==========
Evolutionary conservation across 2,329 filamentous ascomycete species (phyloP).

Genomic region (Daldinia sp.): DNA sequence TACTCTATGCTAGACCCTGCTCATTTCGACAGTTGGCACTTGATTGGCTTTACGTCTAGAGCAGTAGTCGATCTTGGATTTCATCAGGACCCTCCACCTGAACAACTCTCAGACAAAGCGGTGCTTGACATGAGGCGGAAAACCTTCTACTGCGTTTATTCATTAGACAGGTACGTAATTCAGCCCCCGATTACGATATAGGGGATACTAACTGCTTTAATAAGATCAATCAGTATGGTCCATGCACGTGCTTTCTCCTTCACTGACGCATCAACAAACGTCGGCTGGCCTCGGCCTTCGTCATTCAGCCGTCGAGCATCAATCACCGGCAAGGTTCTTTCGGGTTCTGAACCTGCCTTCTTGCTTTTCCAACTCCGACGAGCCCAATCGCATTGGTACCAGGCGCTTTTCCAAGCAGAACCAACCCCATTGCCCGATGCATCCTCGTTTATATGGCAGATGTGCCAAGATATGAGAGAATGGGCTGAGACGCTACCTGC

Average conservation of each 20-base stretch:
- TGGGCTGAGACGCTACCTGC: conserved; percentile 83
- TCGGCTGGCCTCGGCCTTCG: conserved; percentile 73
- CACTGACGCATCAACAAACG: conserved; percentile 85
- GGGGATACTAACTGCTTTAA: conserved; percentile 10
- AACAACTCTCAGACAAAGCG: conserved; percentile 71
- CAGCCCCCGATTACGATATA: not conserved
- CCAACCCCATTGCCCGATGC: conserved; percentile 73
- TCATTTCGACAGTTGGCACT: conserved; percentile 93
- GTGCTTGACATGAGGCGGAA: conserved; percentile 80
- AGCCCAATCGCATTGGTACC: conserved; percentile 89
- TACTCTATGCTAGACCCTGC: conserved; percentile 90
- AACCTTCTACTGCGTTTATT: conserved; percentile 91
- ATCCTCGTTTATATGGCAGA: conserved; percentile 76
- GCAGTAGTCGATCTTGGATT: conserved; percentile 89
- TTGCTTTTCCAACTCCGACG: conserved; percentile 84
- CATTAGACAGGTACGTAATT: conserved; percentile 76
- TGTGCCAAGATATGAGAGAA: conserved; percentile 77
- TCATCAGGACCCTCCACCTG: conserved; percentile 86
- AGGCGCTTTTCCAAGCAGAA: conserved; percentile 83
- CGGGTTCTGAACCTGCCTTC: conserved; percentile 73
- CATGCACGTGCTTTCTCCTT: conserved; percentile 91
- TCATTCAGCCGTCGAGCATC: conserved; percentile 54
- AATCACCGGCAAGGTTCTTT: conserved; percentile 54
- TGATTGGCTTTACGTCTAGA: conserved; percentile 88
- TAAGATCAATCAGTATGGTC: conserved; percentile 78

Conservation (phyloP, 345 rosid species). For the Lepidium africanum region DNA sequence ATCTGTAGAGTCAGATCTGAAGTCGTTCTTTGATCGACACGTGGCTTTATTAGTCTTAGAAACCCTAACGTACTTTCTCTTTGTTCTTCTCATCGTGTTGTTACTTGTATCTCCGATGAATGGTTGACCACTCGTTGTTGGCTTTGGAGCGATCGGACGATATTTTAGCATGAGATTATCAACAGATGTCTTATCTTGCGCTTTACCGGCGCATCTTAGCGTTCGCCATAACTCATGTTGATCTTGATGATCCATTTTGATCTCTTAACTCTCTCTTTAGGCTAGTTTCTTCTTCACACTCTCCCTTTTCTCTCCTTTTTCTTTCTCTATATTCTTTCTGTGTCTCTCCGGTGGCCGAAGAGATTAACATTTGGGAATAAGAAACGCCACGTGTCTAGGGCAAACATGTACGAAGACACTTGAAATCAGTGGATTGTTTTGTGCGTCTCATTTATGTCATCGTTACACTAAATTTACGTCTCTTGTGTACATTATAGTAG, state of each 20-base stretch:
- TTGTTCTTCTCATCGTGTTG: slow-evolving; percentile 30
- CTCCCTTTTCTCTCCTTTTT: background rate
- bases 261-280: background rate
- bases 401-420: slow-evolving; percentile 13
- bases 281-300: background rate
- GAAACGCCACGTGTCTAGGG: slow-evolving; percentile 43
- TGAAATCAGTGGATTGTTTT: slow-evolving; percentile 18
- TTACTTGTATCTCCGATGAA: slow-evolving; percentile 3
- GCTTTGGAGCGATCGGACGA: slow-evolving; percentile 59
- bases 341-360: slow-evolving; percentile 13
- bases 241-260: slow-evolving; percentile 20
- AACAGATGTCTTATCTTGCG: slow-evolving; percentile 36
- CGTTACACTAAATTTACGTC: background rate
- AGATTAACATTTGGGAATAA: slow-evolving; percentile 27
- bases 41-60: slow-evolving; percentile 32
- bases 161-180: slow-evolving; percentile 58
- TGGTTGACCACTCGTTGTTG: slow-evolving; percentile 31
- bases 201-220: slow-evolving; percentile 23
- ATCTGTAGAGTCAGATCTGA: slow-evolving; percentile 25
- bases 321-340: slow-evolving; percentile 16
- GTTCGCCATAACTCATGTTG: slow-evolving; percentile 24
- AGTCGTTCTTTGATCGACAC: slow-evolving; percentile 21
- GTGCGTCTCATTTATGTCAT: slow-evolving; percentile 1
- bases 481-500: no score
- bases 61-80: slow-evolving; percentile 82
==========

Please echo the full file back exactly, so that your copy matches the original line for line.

Evolutionary conservation across 2,329 filamentous ascomycete species (phyloP).

Genomic region (Daldinia sp.): DNA sequence TACTCTATGCTAGACCCTGCTCATTTCGACAGTTGGCACTTGATTGGCTTTACGTCTAGAGCAGTAGTCGATCTTGGATTTCATCAGGACCCTCCACCTGAACAACTCTCAGACAAAGCGGTGCTTGACATGAGGCGGAAAACCTTCTACTGCGTTTATTCATTAGACAGGTACGTAATTCAGCCCCCGATTACGATATAGGGGATACTAACTGCTTTAATAAGATCAATCAGTATGGTCCATGCACGTGCTTTCTCCTTCACTGACGCATCAACAAACGTCGGCTGGCCTCGGCCTTCGTCATTCAGCCGTCGAGCATCAATCACCGGCAAGGTTCTTTCGGGTTCTGAACCTGCCTTCTTGCTTTTCCAACTCCGACGAGCCCAATCGCATTGGTACCAGGCGCTTTTCCAAGCAGAACCAACCCCATTGCCCGATGCATCCTCGTTTATATGGCAGATGTGCCAAGATATGAGAGAATGGGCTGAGACGCTACCTGC

Average conservation of each 20-base stretch:
- TGGGCTGAGACGCTACCTGC: conserved; percentile 83
- TCGGCTGGCCTCGGCCTTCG: conserved; percentile 73
- CACTGACGCATCAACAAACG: conserved; percentile 85
- GGGGATACTAACTGCTTTAA: conserved; percentile 10
- AACAACTCTCAGACAAAGCG: conserved; percentile 71
- CAGCCCCCGATTACGATATA: not conserved
- CCAACCCCATTGCCCGATGC: conserved; percentile 73
- TCATTTCGACAGTTGGCACT: conserved; percentile 93
- GTGCTTGACATGAGGCGGAA: conserved; percentile 80
- AGCCCAATCGCATTGGTACC: conserved; percentile 89
- TACTCTATGCTAGACCCTGC: conserved; percentile 90
- AACCTTCTACTGCGTTTATT: conserved; percentile 91
- ATCCTCGTTTATATGGCAGA: conserved; percentile 76
- GCAGTAGTCGATCTTGGATT: conserved; percentile 89
- TTGCTTTTCCAACTCCGACG: conserved; percentile 84
- CATTAGACAGGTACGTAATT: conserved; percentile 76
- TGTGCCAAGATATGAGAGAA: conserved; percentile 77
- TCATCAGGACCCTCCACCTG: conserved; percentile 86
- AGGCGCTTTTCCAAGCAGAA: conserved; percentile 83
- CGGGTTCTGAACCTGCCTTC: conserved; percentile 73
- CATGCACGTGCTTTCTCCTT: conserved; percentile 91
- TCATTCAGCCGTCGAGCATC: conserved; percentile 54
- AATCACCGGCAAGGTTCTTT: conserved; percentile 54
- TGATTGGCTTTACGTCTAGA: conserved; percentile 88
- TAAGATCAATCAGTATGGTC: conserved; percentile 78

Conservation (phyloP, 345 rosid species). For the Lepidium africanum region DNA sequence ATCTGTAGAGTCAGATCTGAAGTCGTTCTTTGATCGACACGTGGCTTTATTAGTCTTAGAAACCCTAACGTACTTTCTCTTTGTTCTTCTCATCGTGTTGTTACTTGTATCTCCGATGAATGGTTGACCACTCGTTGTTGGCTTTGGAGCGATCGGACGATATTTTAGCATGAGATTATCAACAGATGTCTTATCTTGCGCTTTACCGGCGCATCTTAGCGTTCGCCATAACTCATGTTGATCTTGATGATCCATTTTGATCTCTTAACTCTCTCTTTAGGCTAGTTTCTTCTTCACACTCTCCCTTTTCTCTCCTTTTTCTTTCTCTATATTCTTTCTGTGTCTCTCCGGTGGCCGAAGAGATTAACATTTGGGAATAAGAAACGCCACGTGTCTAGGGCAAACATGTACGAAGACACTTGAAATCAGTGGATTGTTTTGTGCGTCTCATTTATGTCATCGTTACACTAAATTTACGTCTCTTGTGTACATTATAGTAG, state of each 20-base stretch:
- TTGTTCTTCTCATCGTGTTG: slow-evolving; percentile 30
- CTCCCTTTTCTCTCCTTTTT: background rate
- bases 261-280: background rate
- bases 401-420: slow-evolving; percentile 13
- bases 281-300: background rate
- GAAACGCCACGTGTCTAGGG: slow-evolving; percentile 43
- TGAAATCAGTGGATTGTTTT: slow-evolving; percentile 18
- TTACTTGTATCTCCGATGAA: slow-evolving; percentile 3
- GCTTTGGAGCGATCGGACGA: slow-evolving; percentile 59
- bases 341-360: slow-evolving; percentile 13
- bases 241-260: slow-evolving; percentile 20
- AACAGATGTCTTATCTTGCG: slow-evolving; percentile 36
- CGTTACACTAAATTTACGTC: background rate
- AGATTAACATTTGGGAATAA: slow-evolving; percentile 27
- bases 41-60: slow-evolving; percentile 32
- bases 161-180: slow-evolving; percentile 58
- TGGTTGACCACTCGTTGTTG: slow-evolving; percentile 31
- bases 201-220: slow-evolving; percentile 23
- ATCTGTAGAGTCAGATCTGA: slow-evolving; percentile 25
- bases 321-340: slow-evolving; percentile 16
- GTTCGCCATAACTCATGTTG: slow-evolving; percentile 24
- AGTCGTTCTTTGATCGACAC: slow-evolving; percentile 21
- GTGCGTCTCATTTATGTCAT: slow-evolving; percentile 1
- bases 481-500: no score
- bases 61-80: slow-evolving; percentile 82